There are some methods for the manufacture of hybrid peptides: (i) extraction from natural resources, (ii) chemical synthesis, and (iii) expression in yeast or bacteria (Van Harten et al., 2018). Due to the high expense, the yeast expression system delivers an opportunity for the production of hybrid peptides on a commercial scale. According to the best of our knowledge, we for the first time have optimized the expression conditions like temperature, PH, and concentration of methanol induction in culturing medium of the novel hybrid peptide (CATH-2TP5) in p. pastoris. We expressed anti-inflammatory hybrid peptide with the optimum condition. The concentration of recombinant CATH-2TP5 peptide was a maximum of 50 mg/L in the culture medium. Our SDS-PAGE results showed that the size of the recombinant peptide is 2.6 kDa. The expression yield is higher than earlier described such as LL-37Tα1 (Ahmad et al., 2019), ceropinAD (Parachin et al., 2012), and CA-MA (Jin et al., 2006a). In the current study, we also reported the benefits of expression in P. pastoris as compared to bacterial expression system concerning cost-effectiveness and heterologous expression of novel active CATH-2TP5 for commercial usage. There are many advantages of a eukaryotic expression over bacterial expression systems such as protein glycosylation, post-translational modifications, folding and processing which is probably absent in the E.coli system (Gupta and Shukla, 2017). Comparatively, the bacterial expression system is difficult for the recovery of the small peptides to be recovered so this system could not be used directly to express the peptide with the toxicity to bacteria (Parachin et al., 2012). For pure hybrid peptide, we performed the purification method as described before with slight modification (Jin et al., 2009). For the two steps purification, we used Ni-NTA affinity chromatography column (Zhang et al., 2015) and HPLC, and we attained 4 mg quite pure recombinant CATH-2TP5 peptide from 200 ml culture medium.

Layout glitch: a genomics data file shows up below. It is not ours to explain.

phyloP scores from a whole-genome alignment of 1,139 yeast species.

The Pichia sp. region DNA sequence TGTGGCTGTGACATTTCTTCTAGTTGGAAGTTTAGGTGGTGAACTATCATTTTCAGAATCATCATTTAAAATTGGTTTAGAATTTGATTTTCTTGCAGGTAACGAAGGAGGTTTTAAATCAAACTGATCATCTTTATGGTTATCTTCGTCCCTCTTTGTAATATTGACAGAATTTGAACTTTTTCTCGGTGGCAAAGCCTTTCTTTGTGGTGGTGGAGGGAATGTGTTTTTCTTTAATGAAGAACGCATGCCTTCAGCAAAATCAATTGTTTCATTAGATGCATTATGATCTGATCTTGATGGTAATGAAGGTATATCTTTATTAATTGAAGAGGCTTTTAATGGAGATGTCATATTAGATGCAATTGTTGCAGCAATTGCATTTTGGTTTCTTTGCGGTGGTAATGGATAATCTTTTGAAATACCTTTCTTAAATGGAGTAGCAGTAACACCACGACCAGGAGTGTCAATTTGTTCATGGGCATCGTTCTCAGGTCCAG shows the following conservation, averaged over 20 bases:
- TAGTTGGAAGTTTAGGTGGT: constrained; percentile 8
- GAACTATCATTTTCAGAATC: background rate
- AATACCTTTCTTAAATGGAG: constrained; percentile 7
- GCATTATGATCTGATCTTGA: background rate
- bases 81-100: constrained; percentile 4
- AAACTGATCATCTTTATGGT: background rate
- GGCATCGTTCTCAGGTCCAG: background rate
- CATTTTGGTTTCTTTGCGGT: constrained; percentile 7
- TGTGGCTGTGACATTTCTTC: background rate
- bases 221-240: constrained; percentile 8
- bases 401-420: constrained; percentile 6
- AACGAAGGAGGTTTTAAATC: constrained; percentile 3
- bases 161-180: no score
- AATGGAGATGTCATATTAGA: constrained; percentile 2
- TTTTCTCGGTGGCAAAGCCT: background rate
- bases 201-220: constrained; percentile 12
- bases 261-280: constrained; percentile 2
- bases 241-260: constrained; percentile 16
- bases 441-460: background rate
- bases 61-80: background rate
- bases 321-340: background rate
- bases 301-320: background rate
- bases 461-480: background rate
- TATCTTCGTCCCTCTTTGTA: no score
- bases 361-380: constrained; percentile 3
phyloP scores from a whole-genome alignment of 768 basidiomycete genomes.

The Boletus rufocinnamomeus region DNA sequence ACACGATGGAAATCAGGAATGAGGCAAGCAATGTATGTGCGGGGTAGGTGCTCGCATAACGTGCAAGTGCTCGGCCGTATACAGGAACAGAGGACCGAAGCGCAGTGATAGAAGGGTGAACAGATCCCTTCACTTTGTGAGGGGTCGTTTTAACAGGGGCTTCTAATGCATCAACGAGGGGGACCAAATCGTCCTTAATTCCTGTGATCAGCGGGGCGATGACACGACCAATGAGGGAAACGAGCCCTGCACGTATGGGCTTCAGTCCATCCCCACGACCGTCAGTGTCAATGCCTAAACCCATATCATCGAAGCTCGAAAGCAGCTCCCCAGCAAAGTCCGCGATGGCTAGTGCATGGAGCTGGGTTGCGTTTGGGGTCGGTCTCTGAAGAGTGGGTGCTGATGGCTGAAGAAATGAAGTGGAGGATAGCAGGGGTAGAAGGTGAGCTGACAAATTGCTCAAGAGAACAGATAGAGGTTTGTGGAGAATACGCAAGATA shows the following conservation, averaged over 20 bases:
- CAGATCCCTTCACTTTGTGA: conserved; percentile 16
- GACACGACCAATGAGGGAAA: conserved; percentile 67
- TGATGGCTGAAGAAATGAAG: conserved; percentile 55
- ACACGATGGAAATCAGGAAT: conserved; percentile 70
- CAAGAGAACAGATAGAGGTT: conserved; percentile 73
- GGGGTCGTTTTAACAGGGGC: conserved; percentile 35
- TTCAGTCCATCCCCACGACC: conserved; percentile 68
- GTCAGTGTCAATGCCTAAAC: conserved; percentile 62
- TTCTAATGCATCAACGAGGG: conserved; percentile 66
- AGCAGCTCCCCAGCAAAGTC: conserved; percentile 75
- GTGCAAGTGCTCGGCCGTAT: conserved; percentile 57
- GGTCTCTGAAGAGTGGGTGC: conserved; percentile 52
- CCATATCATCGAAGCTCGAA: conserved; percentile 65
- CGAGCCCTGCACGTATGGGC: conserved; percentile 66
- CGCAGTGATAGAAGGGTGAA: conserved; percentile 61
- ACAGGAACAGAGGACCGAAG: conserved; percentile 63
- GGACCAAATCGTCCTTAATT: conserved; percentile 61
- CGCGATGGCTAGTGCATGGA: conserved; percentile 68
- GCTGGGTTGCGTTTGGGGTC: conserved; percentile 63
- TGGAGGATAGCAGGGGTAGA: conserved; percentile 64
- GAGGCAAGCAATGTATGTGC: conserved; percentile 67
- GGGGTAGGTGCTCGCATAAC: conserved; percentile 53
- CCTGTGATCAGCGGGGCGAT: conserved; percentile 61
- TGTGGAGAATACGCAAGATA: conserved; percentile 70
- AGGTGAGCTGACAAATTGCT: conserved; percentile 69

In the current study, purified CATH-2TP5 peptide was exposed to endotoxin binding, cytotoxicity, and hemolytic activity reflected as imperative advantages of recombinant peptide to be used as capable drugs. LPS comprises three parts; lipid A, O-antigen and polysaccharide core. Lipid A is unambiguously a physiologically active component of endotoxin and principally involved in stimulating the inflammatory response (Iwanaga et al., 1992). Lipid A is also accountable for the instigation of LAL reagent (Gutsmann et al., 2010a). In the present study, LAL depicted that CATH-2TP5 peptide binds to lipid A part of LPS and neutralizes the biological effects of endotoxin. However, based on previous reports, positive charge and hydrophobicity are essential for the peptide to have LPS neutralizing and anti-inflammatory characteristics (Sun and Shang, 2015; Zhang et al., 2018). In the current study, Our hybrid peptide comprises an N-terminal region along with polar active part of CATH-2 (16 amino acid) and a C-terminal TP5 having a net charge of +9 with reducing hydrophobicity as reported in the previous study (Gutsmann et al., 2010b; Kaconis et al., 2011; Ahmad et al., 2019). It sustained our assumption that the amalgamation of active parts of dissimilar parental peptides conferred strong electrostatic interactions between AMPs and LPS. AMPs have revealed cytotoxic and hemolytic effects on mammalian cells (Zhang et al., 1999; Kaconis et al., 2011; Lee et al., 2016). In the current study, our hybrid peptide showed less cytotoxicity and hemolytic activity as compared with parent peptide due to reduced hydrophobicity which in line with the earlier study (Ahmad et al., 2019).